Basic information: the chemical name of the fragrance material, any synonyms, an illustration of the molecular structure, and the CAS, or Chemical Abstracts Service, number – a unique identifier applied to different chemical structures.

It is important to note that ‘chemicals’ do not only mean laboratory creations. They include fragrance materials from the natural world too.

History: a summary of IFRA’s assessments of the fragrance material, including when the material is due for further review based on the latest scientific understanding.

Recommendation: the type of Standard being applied:

  • Prohibition (a ban)
  • Restriction (allowing use only at certain levels or in certain products)
  • Specification (adding rules such as purity criteria)

Restrictions: maximum permitted concentration levels of the substance in different product types. The product types are set out in the Standards guidance documents.

Critical effect: why we are taking action and issuing a Standard – this is the health effect that we seek to avoid through a Prohibition, Restriction or Specification.

Nearly 500 years ago, Swiss physician and chemist Paracelsus expressed the basic principle of toxicology: “All things are poison and nothing is without poison; only the dose makes a thing not a poison.”

That is why we sometimes apply a Prohibition (when evidence shows that it would be difficult to ensure safe use at any relevant level) and sometimes a Restriction or Specification (when evidence shows that a material is safe to use, but within limits).

RIFM summaries: additional information provided by the Research Institute for Fragrance Materials, reporting on its studies and findings.

Rationale / conclusion: additional explanations by the independent Fragrance Safety Panel.

Our commitment to safe use

The IFRA Code of Practice is the global fragrance industry’s commitment to providing products that are safe for consumers and respect the environment.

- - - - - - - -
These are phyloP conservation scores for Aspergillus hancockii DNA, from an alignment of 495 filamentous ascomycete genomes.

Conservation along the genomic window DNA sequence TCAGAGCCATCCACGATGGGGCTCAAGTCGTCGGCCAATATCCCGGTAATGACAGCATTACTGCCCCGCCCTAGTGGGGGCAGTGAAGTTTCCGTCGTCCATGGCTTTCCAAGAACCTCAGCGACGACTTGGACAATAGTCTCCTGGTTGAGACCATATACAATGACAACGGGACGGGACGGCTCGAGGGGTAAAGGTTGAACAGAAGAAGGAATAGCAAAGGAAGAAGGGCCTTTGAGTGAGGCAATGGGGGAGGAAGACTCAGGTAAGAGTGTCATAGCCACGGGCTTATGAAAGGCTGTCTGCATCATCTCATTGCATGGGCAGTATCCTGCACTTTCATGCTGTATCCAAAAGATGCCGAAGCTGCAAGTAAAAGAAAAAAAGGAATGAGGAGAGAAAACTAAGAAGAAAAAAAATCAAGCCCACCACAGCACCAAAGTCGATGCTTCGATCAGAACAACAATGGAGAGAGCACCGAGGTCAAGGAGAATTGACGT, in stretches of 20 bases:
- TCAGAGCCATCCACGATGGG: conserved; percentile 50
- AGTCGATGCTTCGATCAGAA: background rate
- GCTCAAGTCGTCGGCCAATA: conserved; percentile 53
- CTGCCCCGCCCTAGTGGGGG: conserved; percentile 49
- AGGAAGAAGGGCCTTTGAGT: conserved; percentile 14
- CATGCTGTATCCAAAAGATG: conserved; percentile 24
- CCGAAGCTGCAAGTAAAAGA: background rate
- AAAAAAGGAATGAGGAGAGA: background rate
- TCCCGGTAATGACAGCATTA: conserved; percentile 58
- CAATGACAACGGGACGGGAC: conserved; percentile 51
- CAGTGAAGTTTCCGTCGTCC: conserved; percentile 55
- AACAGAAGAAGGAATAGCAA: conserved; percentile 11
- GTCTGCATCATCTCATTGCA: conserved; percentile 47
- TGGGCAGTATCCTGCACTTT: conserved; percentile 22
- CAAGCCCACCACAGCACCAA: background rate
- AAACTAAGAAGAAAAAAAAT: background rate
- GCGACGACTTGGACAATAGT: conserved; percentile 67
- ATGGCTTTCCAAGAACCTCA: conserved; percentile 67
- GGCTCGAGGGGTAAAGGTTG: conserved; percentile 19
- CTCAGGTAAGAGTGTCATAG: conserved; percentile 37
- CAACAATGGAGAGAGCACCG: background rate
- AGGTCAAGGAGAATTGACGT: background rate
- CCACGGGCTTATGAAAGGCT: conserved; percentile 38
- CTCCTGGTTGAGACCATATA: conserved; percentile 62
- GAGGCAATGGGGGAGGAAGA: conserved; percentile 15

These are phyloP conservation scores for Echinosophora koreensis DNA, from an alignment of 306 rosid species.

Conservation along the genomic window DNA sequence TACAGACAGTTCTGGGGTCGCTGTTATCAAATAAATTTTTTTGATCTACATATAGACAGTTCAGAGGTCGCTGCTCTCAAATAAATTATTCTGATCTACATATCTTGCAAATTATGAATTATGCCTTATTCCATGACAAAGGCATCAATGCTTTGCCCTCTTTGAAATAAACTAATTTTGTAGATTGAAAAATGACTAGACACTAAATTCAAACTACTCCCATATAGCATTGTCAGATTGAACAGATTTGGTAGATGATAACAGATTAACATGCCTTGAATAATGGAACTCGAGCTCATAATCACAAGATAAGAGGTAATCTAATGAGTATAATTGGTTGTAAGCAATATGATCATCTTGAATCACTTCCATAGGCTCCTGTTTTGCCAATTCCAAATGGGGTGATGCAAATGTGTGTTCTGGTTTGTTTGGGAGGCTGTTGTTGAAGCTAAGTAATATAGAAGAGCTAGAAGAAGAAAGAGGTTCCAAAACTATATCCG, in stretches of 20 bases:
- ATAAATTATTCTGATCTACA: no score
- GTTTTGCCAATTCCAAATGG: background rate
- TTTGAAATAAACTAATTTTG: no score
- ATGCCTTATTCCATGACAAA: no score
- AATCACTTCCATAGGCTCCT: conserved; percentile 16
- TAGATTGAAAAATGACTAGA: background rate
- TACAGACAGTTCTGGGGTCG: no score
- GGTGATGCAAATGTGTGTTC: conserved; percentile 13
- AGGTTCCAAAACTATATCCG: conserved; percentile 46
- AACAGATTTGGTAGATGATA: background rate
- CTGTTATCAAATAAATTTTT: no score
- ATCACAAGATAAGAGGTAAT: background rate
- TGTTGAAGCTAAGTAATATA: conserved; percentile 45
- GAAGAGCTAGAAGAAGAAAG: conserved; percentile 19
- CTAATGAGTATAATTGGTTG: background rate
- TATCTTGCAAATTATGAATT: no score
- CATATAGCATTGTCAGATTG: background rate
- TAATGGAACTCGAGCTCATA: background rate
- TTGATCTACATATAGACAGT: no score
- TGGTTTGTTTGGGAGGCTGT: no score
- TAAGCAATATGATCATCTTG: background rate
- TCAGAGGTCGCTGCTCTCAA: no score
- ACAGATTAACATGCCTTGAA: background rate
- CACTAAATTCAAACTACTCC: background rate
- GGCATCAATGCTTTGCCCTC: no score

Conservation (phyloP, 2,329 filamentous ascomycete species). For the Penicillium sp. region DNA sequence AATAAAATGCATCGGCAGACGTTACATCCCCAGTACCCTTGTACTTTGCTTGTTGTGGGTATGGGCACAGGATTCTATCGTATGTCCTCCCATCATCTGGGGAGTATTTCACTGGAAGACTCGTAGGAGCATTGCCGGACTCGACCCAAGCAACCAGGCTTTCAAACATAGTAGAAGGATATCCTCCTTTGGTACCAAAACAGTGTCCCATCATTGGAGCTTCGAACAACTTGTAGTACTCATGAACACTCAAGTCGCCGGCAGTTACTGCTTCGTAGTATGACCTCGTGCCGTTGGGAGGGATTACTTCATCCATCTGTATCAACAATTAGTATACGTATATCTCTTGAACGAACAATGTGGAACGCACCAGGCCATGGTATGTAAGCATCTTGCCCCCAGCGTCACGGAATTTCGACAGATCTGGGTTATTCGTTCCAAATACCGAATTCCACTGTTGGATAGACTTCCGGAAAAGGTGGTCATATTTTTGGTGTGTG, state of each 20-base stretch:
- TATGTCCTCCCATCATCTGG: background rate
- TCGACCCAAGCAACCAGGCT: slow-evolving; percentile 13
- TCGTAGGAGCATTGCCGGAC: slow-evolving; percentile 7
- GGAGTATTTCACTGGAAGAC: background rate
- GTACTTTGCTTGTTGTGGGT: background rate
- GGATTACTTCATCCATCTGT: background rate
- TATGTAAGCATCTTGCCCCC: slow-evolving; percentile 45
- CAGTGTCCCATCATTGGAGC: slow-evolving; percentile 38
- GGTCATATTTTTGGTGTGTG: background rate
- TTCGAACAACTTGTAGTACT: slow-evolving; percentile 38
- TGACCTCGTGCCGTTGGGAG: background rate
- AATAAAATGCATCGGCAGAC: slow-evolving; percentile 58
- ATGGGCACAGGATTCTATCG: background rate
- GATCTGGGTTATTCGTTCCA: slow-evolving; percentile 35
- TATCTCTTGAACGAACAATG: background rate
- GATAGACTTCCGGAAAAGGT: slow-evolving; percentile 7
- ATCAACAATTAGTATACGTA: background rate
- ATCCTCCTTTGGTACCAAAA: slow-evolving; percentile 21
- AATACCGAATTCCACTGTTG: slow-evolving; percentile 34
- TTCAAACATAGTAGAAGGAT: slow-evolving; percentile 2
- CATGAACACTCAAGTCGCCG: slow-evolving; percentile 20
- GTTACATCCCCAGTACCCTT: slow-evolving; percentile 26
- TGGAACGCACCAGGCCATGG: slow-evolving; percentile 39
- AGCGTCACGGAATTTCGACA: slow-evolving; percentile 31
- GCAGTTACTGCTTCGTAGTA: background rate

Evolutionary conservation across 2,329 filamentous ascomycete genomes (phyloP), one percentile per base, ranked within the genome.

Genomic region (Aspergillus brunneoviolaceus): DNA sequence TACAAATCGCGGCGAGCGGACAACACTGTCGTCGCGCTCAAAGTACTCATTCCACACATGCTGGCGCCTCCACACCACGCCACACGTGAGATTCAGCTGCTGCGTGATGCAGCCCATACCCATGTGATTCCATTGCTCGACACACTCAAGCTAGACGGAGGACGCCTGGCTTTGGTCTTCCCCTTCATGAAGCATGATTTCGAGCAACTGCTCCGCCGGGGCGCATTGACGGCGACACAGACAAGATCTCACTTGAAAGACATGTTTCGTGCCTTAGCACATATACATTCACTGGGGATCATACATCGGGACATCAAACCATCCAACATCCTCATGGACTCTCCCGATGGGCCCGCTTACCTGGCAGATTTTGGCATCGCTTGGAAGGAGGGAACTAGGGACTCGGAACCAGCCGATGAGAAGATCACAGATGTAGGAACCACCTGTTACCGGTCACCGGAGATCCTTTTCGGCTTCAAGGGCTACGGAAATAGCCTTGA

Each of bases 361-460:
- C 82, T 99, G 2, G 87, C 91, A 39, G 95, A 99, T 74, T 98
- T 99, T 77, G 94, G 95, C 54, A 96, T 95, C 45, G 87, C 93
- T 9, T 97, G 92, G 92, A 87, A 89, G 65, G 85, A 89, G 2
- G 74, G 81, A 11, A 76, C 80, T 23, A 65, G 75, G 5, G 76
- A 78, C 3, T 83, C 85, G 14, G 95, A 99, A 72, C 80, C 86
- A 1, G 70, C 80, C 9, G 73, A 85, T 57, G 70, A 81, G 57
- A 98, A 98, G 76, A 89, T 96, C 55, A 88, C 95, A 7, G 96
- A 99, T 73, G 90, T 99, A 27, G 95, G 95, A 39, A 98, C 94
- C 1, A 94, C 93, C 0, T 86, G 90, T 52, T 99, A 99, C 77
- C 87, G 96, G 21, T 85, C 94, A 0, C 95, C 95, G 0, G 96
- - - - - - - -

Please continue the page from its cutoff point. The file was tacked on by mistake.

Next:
The Code applies to all IFRA members, whether they are Regular Members or Members of National Associations. This covers approximately 90 per cent of the global fragrance industry by production volume.

It is also shared with regulatory bodies and other stakeholders and recognized in regulations or guidance documents issued by authorities around the world.

The Code covers the manufacture and handling of all fragrance materials, for all types of applications.

The majority of client companies (including producers of fine fragrance, personal care products and household products) expect their fragrances to comply with IFRA Standards as set out in the Code.

Amendments to the Code and the Standards are based on new scientific developments. These amendments may include new or modified Standards.

Resources:

http://fragrancesafetypanel.org/

http://fragrancematerialsafetyresource.elsevier.com/

Leave a Reply

Please log in using one of these methods to post your comment:

WordPress.com Logo

You are commenting using your WordPress.com account. Log Out /  Change )

Google photo

You are commenting using your Google account. Log Out /  Change )

Twitter picture

You are commenting using your Twitter account. Log Out /  Change )

Facebook photo

You are commenting using your Facebook account. Log Out /  Change )

Connecting to %s

This site uses Akismet to reduce spam. Learn how your comment data is processed.